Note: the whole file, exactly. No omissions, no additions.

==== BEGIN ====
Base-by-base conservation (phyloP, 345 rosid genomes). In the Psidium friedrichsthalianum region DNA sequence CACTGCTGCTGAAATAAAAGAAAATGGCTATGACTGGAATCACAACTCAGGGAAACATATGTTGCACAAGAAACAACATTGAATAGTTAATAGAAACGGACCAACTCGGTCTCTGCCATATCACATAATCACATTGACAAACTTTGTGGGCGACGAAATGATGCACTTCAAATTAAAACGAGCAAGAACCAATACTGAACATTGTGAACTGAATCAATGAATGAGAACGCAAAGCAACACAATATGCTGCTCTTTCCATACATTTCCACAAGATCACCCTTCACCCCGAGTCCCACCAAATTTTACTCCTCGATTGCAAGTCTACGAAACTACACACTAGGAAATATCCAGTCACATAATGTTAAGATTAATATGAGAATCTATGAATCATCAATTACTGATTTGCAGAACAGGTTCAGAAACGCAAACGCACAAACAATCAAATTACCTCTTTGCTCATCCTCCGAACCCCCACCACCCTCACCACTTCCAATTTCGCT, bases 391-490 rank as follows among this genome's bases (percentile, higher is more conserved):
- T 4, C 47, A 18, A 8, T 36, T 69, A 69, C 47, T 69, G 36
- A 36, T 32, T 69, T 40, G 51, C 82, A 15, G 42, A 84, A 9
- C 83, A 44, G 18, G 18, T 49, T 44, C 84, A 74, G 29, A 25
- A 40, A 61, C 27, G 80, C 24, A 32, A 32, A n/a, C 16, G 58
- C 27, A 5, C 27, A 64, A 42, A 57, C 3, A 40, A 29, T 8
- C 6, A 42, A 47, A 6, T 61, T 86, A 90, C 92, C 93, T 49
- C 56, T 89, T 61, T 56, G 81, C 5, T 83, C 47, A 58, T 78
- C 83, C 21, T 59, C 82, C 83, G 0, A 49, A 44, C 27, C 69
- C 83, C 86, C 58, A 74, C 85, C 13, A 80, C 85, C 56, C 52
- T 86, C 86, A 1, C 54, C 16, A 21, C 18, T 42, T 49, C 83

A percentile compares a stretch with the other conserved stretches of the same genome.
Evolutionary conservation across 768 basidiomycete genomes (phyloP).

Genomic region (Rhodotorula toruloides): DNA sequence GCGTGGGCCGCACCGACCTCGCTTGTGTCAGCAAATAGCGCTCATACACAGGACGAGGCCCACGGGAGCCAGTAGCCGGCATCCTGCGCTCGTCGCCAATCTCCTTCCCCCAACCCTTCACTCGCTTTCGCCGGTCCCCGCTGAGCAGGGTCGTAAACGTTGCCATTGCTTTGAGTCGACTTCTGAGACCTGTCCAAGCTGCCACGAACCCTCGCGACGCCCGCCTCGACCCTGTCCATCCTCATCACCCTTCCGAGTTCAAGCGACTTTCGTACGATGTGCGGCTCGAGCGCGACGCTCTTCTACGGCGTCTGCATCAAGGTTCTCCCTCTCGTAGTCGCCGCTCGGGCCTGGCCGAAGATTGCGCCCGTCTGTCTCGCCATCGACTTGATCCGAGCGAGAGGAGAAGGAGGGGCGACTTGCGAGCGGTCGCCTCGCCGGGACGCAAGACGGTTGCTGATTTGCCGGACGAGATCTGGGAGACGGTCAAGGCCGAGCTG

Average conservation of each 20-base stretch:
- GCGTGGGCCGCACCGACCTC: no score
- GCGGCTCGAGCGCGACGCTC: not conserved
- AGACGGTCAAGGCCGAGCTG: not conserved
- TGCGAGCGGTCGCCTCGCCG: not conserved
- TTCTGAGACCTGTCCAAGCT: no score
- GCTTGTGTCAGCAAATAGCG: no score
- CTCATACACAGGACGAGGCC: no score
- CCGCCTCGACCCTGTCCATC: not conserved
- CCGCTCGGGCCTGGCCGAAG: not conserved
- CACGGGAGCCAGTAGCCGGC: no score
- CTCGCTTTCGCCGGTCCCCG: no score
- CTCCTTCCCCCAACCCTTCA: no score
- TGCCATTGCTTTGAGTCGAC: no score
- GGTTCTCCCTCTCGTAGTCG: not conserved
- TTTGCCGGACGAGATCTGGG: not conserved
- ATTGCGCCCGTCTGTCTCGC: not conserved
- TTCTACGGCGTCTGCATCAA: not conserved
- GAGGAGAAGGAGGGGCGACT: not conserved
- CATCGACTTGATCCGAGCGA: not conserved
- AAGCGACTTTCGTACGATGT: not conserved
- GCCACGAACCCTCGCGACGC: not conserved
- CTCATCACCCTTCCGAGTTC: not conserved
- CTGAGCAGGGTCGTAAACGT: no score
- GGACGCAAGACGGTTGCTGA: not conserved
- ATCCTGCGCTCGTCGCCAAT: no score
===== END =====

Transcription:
Base-by-base conservation (phyloP, 345 rosid genomes). In the Psidium friedrichsthalianum region DNA sequence CACTGCTGCTGAAATAAAAGAAAATGGCTATGACTGGAATCACAACTCAGGGAAACATATGTTGCACAAGAAACAACATTGAATAGTTAATAGAAACGGACCAACTCGGTCTCTGCCATATCACATAATCACATTGACAAACTTTGTGGGCGACGAAATGATGCACTTCAAATTAAAACGAGCAAGAACCAATACTGAACATTGTGAACTGAATCAATGAATGAGAACGCAAAGCAACACAATATGCTGCTCTTTCCATACATTTCCACAAGATCACCCTTCACCCCGAGTCCCACCAAATTTTACTCCTCGATTGCAAGTCTACGAAACTACACACTAGGAAATATCCAGTCACATAATGTTAAGATTAATATGAGAATCTATGAATCATCAATTACTGATTTGCAGAACAGGTTCAGAAACGCAAACGCACAAACAATCAAATTACCTCTTTGCTCATCCTCCGAACCCCCACCACCCTCACCACTTCCAATTTCGCT, bases 391-490 rank as follows among this genome's bases (percentile, higher is more conserved):
- T 4, C 47, A 18, A 8, T 36, T 69, A 69, C 47, T 69, G 36
- A 36, T 32, T 69, T 40, G 51, C 82, A 15, G 42, A 84, A 9
- C 83, A 44, G 18, G 18, T 49, T 44, C 84, A 74, G 29, A 25
- A 40, A 61, C 27, G 80, C 24, A 32, A 32, A n/a, C 16, G 58
- C 27, A 5, C 27, A 64, A 42, A 57, C 3, A 40, A 29, T 8
- C 6, A 42, A 47, A 6, T 61, T 86, A 90, C 92, C 93, T 49
- C 56, T 89, T 61, T 56, G 81, C 5, T 83, C 47, A 58, T 78
- C 83, C 21, T 59, C 82, C 83, G 0, A 49, A 44, C 27, C 69
- C 83, C 86, C 58, A 74, C 85, C 13, A 80, C 85, C 56, C 52
- T 86, C 86, A 1, C 54, C 16, A 21, C 18, T 42, T 49, C 83

A percentile compares a stretch with the other conserved stretches of the same genome.
Evolutionary conservation across 768 basidiomycete genomes (phyloP).

Genomic region (Rhodotorula toruloides): DNA sequence GCGTGGGCCGCACCGACCTCGCTTGTGTCAGCAAATAGCGCTCATACACAGGACGAGGCCCACGGGAGCCAGTAGCCGGCATCCTGCGCTCGTCGCCAATCTCCTTCCCCCAACCCTTCACTCGCTTTCGCCGGTCCCCGCTGAGCAGGGTCGTAAACGTTGCCATTGCTTTGAGTCGACTTCTGAGACCTGTCCAAGCTGCCACGAACCCTCGCGACGCCCGCCTCGACCCTGTCCATCCTCATCACCCTTCCGAGTTCAAGCGACTTTCGTACGATGTGCGGCTCGAGCGCGACGCTCTTCTACGGCGTCTGCATCAAGGTTCTCCCTCTCGTAGTCGCCGCTCGGGCCTGGCCGAAGATTGCGCCCGTCTGTCTCGCCATCGACTTGATCCGAGCGAGAGGAGAAGGAGGGGCGACTTGCGAGCGGTCGCCTCGCCGGGACGCAAGACGGTTGCTGATTTGCCGGACGAGATCTGGGAGACGGTCAAGGCCGAGCTG

Average conservation of each 20-base stretch:
- GCGTGGGCCGCACCGACCTC: no score
- GCGGCTCGAGCGCGACGCTC: not conserved
- AGACGGTCAAGGCCGAGCTG: not conserved
- TGCGAGCGGTCGCCTCGCCG: not conserved
- TTCTGAGACCTGTCCAAGCT: no score
- GCTTGTGTCAGCAAATAGCG: no score
- CTCATACACAGGACGAGGCC: no score
- CCGCCTCGACCCTGTCCATC: not conserved
- CCGCTCGGGCCTGGCCGAAG: not conserved
- CACGGGAGCCAGTAGCCGGC: no score
- CTCGCTTTCGCCGGTCCCCG: no score
- CTCCTTCCCCCAACCCTTCA: no score
- TGCCATTGCTTTGAGTCGAC: no score
- GGTTCTCCCTCTCGTAGTCG: not conserved
- TTTGCCGGACGAGATCTGGG: not conserved
- ATTGCGCCCGTCTGTCTCGC: not conserved
- TTCTACGGCGTCTGCATCAA: not conserved
- GAGGAGAAGGAGGGGCGACT: not conserved
- CATCGACTTGATCCGAGCGA: not conserved
- AAGCGACTTTCGTACGATGT: not conserved
- GCCACGAACCCTCGCGACGC: not conserved
- CTCATCACCCTTCCGAGTTC: not conserved
- CTGAGCAGGGTCGTAAACGT: no score
- GGACGCAAGACGGTTGCTGA: not conserved
- ATCCTGCGCTCGTCGCCAAT: no score